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RFC 8166


Remote Direct Memory Access Transport for Remote Procedure Call Version 1

Part 3 of 3, p. 44 to 55
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7.  Protocol Extensibility

   The RPC-over-RDMA header format is specified using XDR, unlike the
   message header used with RPC-over-TCP.  To maintain a high degree of
   interoperability among implementations of RPC-over-RDMA, any change
   to this XDR requires a protocol version number change.  New versions
   of RPC-over-RDMA may be published as separate protocol specifications
   without updating this document.

   The first four fields in every RPC-over-RDMA header must remain
   aligned at the same fixed offsets for all versions of the RPC-over-
   RDMA protocol.  The version number must be in a fixed place to enable
   implementations to detect protocol version mismatches.

   For version mismatches to be reported in a fashion that all future
   version implementations can reliably decode, the rdma_proc field must
   remain in a fixed place, the value of ERR_VERS must always remain the
   same, and the field placement in struct rpc_rdma_errvers must always
   remain the same.

7.1.  Conventional Extensions

   Introducing new capabilities to RPC-over-RDMA version 1 is limited to
   the adoption of conventions that make use of existing XDR (defined in
   this document) and allowed abstract RDMA operations.  Because no
   mechanism for detecting optional features exists in RPC-over-RDMA
   version 1, implementations must rely on ULPs to communicate the
   existence of such extensions.

   Such extensions must be specified in a Standards Track RFC with
   appropriate review by the NFSv4 Working Group and the IESG.  An
   example of a conventional extension to RPC-over-RDMA version 1 is the
   specification of backward direction message support to enable NFSv4.1
   callback operations, described in [RFC8167].

8.  Security Considerations

8.1.  Memory Protection

   A primary consideration is the protection of the integrity and
   confidentiality of local memory by an RPC-over-RDMA transport.  The
   use of an RPC-over-RDMA transport protocol MUST NOT introduce
   vulnerabilities to system memory contents nor to memory owned by user

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   It is REQUIRED that any RDMA provider used for RPC transport be
   conformant to the requirements of [RFC5042] in order to satisfy these
   protections.  These protections are provided by the RDMA layer
   specifications, and in particular, their security models.

8.1.1.  Protection Domains

   The use of Protection Domains to limit the exposure of memory regions
   to a single connection is critical.  Any attempt by an endpoint not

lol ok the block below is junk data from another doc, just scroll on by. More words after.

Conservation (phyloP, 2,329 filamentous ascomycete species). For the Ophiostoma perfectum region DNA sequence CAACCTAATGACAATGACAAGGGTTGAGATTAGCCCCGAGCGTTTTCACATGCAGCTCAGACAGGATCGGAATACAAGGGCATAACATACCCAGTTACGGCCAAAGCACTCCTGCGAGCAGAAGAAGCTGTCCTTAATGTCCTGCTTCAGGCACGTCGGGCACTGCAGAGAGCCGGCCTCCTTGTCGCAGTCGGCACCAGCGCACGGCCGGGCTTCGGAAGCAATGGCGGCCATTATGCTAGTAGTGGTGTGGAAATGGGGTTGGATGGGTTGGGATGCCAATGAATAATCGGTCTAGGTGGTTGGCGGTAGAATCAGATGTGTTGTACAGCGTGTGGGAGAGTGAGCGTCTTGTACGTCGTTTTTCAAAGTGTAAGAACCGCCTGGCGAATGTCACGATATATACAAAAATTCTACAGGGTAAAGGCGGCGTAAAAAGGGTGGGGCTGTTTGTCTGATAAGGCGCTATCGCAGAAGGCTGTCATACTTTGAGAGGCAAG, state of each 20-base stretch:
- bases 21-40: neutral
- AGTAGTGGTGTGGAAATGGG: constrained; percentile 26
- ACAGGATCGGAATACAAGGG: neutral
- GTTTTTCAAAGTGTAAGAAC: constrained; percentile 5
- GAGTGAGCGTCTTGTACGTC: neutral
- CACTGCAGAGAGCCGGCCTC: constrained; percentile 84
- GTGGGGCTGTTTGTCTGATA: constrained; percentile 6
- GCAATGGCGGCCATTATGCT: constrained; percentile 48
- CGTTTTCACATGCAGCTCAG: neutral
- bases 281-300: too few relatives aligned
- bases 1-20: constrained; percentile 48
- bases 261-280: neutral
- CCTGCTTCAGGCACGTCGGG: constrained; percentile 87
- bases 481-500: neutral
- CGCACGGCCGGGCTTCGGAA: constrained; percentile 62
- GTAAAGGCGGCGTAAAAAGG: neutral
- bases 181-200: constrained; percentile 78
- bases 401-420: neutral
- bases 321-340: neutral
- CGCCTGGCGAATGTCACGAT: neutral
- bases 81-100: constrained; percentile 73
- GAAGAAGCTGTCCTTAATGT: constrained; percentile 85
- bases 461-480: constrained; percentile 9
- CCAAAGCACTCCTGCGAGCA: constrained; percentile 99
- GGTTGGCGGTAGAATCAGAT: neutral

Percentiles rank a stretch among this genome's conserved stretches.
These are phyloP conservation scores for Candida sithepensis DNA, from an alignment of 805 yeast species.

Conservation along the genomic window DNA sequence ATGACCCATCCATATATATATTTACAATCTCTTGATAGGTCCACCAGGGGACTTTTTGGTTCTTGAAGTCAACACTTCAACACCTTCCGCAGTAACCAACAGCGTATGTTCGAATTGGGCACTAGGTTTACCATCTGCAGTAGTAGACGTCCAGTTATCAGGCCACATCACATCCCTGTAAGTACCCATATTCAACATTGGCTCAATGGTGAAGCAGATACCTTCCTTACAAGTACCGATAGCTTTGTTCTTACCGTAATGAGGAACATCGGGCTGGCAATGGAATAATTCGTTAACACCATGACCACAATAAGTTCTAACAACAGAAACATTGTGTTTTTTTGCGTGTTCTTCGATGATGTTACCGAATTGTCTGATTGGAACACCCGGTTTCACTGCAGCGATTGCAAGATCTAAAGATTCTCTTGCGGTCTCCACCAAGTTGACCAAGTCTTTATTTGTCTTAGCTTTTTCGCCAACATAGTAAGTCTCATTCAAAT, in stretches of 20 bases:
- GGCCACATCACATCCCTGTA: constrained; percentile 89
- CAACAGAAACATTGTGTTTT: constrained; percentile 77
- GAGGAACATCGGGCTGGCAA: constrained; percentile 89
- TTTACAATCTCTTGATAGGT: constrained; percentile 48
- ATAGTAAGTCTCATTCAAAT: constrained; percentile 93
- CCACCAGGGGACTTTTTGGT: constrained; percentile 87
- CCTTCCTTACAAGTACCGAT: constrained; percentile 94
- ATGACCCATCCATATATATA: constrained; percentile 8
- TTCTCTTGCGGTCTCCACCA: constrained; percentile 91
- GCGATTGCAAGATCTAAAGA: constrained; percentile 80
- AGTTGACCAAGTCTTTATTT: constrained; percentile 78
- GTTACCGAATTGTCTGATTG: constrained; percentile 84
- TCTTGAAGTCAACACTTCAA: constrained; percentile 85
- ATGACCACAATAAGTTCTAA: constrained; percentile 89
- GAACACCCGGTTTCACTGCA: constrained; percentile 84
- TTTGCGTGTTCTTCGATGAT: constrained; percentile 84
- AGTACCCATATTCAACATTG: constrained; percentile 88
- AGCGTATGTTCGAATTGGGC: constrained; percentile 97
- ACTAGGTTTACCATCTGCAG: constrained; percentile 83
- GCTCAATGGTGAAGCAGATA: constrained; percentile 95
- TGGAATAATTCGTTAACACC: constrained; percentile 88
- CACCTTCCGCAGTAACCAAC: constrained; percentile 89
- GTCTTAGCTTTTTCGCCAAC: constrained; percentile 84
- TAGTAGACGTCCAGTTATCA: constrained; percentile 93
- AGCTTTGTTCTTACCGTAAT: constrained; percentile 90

participating in that connection to reuse memory handles needs to
   result in immediate failure of that connection.  Because ULP security
   mechanisms rely on this aspect of Reliable Connection behavior,
   strong authentication of remote endpoints is recommended.

8.1.2.  Handle Predictability

   Unpredictable memory handles should be used for any operation
   requiring advertised memory regions.  Advertising a continuously
   registered memory region allows a remote host to read or write to
   that region even when an RPC involving that memory is not under way.
   Therefore, implementations should avoid advertising persistently
   registered memory.

8.1.3.  Memory Protection

   Requesters should register memory regions for remote access only when
   they are about to be the target of an RPC operation that involves an
   RDMA Read or Write.

   Registered memory regions should be invalidated as soon as related
   RPC operations are complete.  Invalidation and DMA unmapping of
   memory regions should be complete before message integrity checking
   is done and before the RPC consumer is allowed to continue execution
   and use or alter the contents of a memory region.

   An RPC transaction on a Requester might be terminated before a reply
   arrives if the RPC consumer exits unexpectedly (for example, it is
   signaled or a segmentation fault occurs).  When an RPC terminates
   abnormally, memory regions associated with that RPC should be
   invalidated appropriately before the regions are released to be
   reused for other purposes on the Requester.

8.1.4.  Denial of Service

   A detailed discussion of denial-of-service exposures that can result
   from the use of an RDMA transport is found in Section 6.4 of

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   A Responder is not obliged to pull Read chunks that are unreasonably
   large.  The Responder can use an RDMA_ERROR response to terminate
   RPCs with unreadable Read chunks.  If a Responder transmits more data
   than a Requester is prepared to receive in a Write or Reply chunk,
   the RDMA Network Interface Cards (RNICs) typically terminate the
   connection.  For further discussion, see Section 4.5.  Such repeated
   chunk errors can deny service to other users sharing the connection
   from the errant Requester.

   An RPC-over-RDMA transport implementation is not responsible for
   throttling the RPC request rate, other than to keep the number of
   concurrent RPC transactions at or under the number of credits granted
   per connection.  This is explained in Section 3.3.1.  A sender can
   trigger a self denial of service by exceeding the credit grant

   When an RPC has been canceled due to a signal or premature exit of an
   application process, a Requester may invalidate the RPC's Write and
   Reply chunks.  Invalidation prevents the subsequent arrival of the
   Responder's reply from altering the memory regions associated with
   those chunks after the memory has been reused.

   On the Requester, a malfunctioning application or a malicious user
   can create a situation where RPCs are continuously initiated and then
   aborted, resulting in Responder replies that terminate the underlying